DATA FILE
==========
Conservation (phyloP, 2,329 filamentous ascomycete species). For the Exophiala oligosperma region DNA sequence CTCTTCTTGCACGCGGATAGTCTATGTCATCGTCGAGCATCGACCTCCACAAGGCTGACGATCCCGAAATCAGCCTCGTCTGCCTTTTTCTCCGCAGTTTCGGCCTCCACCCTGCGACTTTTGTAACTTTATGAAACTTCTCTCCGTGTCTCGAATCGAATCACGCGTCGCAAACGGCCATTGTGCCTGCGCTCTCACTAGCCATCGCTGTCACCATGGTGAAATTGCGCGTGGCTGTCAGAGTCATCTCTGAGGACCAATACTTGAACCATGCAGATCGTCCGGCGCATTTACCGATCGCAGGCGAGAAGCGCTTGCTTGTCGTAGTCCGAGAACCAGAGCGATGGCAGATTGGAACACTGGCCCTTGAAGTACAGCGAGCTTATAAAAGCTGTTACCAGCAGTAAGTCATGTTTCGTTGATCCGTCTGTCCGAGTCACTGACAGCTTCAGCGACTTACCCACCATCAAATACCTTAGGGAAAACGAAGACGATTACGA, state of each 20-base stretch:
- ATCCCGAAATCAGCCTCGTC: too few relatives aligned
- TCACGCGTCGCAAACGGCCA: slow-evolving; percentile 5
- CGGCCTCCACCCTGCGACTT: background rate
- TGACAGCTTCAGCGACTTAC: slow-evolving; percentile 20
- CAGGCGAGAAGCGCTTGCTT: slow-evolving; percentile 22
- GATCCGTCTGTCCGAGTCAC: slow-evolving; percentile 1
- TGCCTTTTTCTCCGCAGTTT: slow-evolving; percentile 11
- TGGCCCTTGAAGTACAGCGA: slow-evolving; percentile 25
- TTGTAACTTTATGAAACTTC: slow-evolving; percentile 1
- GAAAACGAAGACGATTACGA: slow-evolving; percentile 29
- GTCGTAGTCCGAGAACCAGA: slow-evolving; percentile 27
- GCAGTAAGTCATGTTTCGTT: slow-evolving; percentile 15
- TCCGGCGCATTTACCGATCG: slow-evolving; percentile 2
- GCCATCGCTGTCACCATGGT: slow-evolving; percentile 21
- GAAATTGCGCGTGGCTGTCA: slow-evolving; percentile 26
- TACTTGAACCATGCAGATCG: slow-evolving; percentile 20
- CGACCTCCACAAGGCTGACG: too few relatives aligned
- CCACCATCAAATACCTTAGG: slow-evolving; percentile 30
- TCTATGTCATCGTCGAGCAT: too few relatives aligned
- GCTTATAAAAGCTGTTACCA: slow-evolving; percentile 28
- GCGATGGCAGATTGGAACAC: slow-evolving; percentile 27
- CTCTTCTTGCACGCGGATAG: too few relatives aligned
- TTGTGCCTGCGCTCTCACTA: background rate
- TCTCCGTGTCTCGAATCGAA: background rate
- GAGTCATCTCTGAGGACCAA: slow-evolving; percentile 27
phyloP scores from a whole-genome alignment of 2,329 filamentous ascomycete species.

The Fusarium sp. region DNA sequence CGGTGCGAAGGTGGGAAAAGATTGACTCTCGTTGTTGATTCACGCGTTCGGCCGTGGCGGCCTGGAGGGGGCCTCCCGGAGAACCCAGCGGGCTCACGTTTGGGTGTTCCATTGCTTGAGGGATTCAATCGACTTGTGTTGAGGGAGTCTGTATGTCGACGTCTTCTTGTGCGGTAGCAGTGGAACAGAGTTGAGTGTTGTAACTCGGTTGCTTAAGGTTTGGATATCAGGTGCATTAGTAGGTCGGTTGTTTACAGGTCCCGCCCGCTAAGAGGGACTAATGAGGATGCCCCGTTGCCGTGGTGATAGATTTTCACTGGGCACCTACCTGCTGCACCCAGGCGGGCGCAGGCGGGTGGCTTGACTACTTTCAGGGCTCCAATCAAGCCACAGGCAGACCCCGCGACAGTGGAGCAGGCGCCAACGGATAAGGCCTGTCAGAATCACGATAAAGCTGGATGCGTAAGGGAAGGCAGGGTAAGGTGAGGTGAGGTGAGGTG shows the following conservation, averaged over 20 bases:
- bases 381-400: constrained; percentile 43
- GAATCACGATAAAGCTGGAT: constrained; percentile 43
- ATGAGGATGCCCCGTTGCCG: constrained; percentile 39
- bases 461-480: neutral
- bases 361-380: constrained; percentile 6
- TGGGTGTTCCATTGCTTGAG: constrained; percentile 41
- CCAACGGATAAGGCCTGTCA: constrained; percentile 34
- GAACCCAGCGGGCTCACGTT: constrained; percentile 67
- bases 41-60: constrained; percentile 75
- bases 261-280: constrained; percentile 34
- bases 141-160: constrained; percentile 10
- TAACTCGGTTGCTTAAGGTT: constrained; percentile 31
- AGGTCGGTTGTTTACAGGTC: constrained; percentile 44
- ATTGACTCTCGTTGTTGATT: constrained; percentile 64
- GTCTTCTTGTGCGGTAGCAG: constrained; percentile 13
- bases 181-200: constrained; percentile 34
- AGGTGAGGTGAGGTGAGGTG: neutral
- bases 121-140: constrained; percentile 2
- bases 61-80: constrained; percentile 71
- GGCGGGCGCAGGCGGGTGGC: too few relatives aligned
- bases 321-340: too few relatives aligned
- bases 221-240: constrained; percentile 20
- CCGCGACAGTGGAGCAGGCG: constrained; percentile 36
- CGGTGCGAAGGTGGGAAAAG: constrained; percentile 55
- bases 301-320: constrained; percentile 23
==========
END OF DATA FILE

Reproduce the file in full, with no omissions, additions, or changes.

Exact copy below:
Conservation (phyloP, 2,329 filamentous ascomycete species). For the Exophiala oligosperma region DNA sequence CTCTTCTTGCACGCGGATAGTCTATGTCATCGTCGAGCATCGACCTCCACAAGGCTGACGATCCCGAAATCAGCCTCGTCTGCCTTTTTCTCCGCAGTTTCGGCCTCCACCCTGCGACTTTTGTAACTTTATGAAACTTCTCTCCGTGTCTCGAATCGAATCACGCGTCGCAAACGGCCATTGTGCCTGCGCTCTCACTAGCCATCGCTGTCACCATGGTGAAATTGCGCGTGGCTGTCAGAGTCATCTCTGAGGACCAATACTTGAACCATGCAGATCGTCCGGCGCATTTACCGATCGCAGGCGAGAAGCGCTTGCTTGTCGTAGTCCGAGAACCAGAGCGATGGCAGATTGGAACACTGGCCCTTGAAGTACAGCGAGCTTATAAAAGCTGTTACCAGCAGTAAGTCATGTTTCGTTGATCCGTCTGTCCGAGTCACTGACAGCTTCAGCGACTTACCCACCATCAAATACCTTAGGGAAAACGAAGACGATTACGA, state of each 20-base stretch:
- ATCCCGAAATCAGCCTCGTC: too few relatives aligned
- TCACGCGTCGCAAACGGCCA: slow-evolving; percentile 5
- CGGCCTCCACCCTGCGACTT: background rate
- TGACAGCTTCAGCGACTTAC: slow-evolving; percentile 20
- CAGGCGAGAAGCGCTTGCTT: slow-evolving; percentile 22
- GATCCGTCTGTCCGAGTCAC: slow-evolving; percentile 1
- TGCCTTTTTCTCCGCAGTTT: slow-evolving; percentile 11
- TGGCCCTTGAAGTACAGCGA: slow-evolving; percentile 25
- TTGTAACTTTATGAAACTTC: slow-evolving; percentile 1
- GAAAACGAAGACGATTACGA: slow-evolving; percentile 29
- GTCGTAGTCCGAGAACCAGA: slow-evolving; percentile 27
- GCAGTAAGTCATGTTTCGTT: slow-evolving; percentile 15
- TCCGGCGCATTTACCGATCG: slow-evolving; percentile 2
- GCCATCGCTGTCACCATGGT: slow-evolving; percentile 21
- GAAATTGCGCGTGGCTGTCA: slow-evolving; percentile 26
- TACTTGAACCATGCAGATCG: slow-evolving; percentile 20
- CGACCTCCACAAGGCTGACG: too few relatives aligned
- CCACCATCAAATACCTTAGG: slow-evolving; percentile 30
- TCTATGTCATCGTCGAGCAT: too few relatives aligned
- GCTTATAAAAGCTGTTACCA: slow-evolving; percentile 28
- GCGATGGCAGATTGGAACAC: slow-evolving; percentile 27
- CTCTTCTTGCACGCGGATAG: too few relatives aligned
- TTGTGCCTGCGCTCTCACTA: background rate
- TCTCCGTGTCTCGAATCGAA: background rate
- GAGTCATCTCTGAGGACCAA: slow-evolving; percentile 27
phyloP scores from a whole-genome alignment of 2,329 filamentous ascomycete species.

The Fusarium sp. region DNA sequence CGGTGCGAAGGTGGGAAAAGATTGACTCTCGTTGTTGATTCACGCGTTCGGCCGTGGCGGCCTGGAGGGGGCCTCCCGGAGAACCCAGCGGGCTCACGTTTGGGTGTTCCATTGCTTGAGGGATTCAATCGACTTGTGTTGAGGGAGTCTGTATGTCGACGTCTTCTTGTGCGGTAGCAGTGGAACAGAGTTGAGTGTTGTAACTCGGTTGCTTAAGGTTTGGATATCAGGTGCATTAGTAGGTCGGTTGTTTACAGGTCCCGCCCGCTAAGAGGGACTAATGAGGATGCCCCGTTGCCGTGGTGATAGATTTTCACTGGGCACCTACCTGCTGCACCCAGGCGGGCGCAGGCGGGTGGCTTGACTACTTTCAGGGCTCCAATCAAGCCACAGGCAGACCCCGCGACAGTGGAGCAGGCGCCAACGGATAAGGCCTGTCAGAATCACGATAAAGCTGGATGCGTAAGGGAAGGCAGGGTAAGGTGAGGTGAGGTGAGGTG shows the following conservation, averaged over 20 bases:
- bases 381-400: constrained; percentile 43
- GAATCACGATAAAGCTGGAT: constrained; percentile 43
- ATGAGGATGCCCCGTTGCCG: constrained; percentile 39
- bases 461-480: neutral
- bases 361-380: constrained; percentile 6
- TGGGTGTTCCATTGCTTGAG: constrained; percentile 41
- CCAACGGATAAGGCCTGTCA: constrained; percentile 34
- GAACCCAGCGGGCTCACGTT: constrained; percentile 67
- bases 41-60: constrained; percentile 75
- bases 261-280: constrained; percentile 34
- bases 141-160: constrained; percentile 10
- TAACTCGGTTGCTTAAGGTT: constrained; percentile 31
- AGGTCGGTTGTTTACAGGTC: constrained; percentile 44
- ATTGACTCTCGTTGTTGATT: constrained; percentile 64
- GTCTTCTTGTGCGGTAGCAG: constrained; percentile 13
- bases 181-200: constrained; percentile 34
- AGGTGAGGTGAGGTGAGGTG: neutral
- bases 121-140: constrained; percentile 2
- bases 61-80: constrained; percentile 71
- GGCGGGCGCAGGCGGGTGGC: too few relatives aligned
- bases 321-340: too few relatives aligned
- bases 221-240: constrained; percentile 20
- CCGCGACAGTGGAGCAGGCG: constrained; percentile 36
- CGGTGCGAAGGTGGGAAAAG: constrained; percentile 55
- bases 301-320: constrained; percentile 23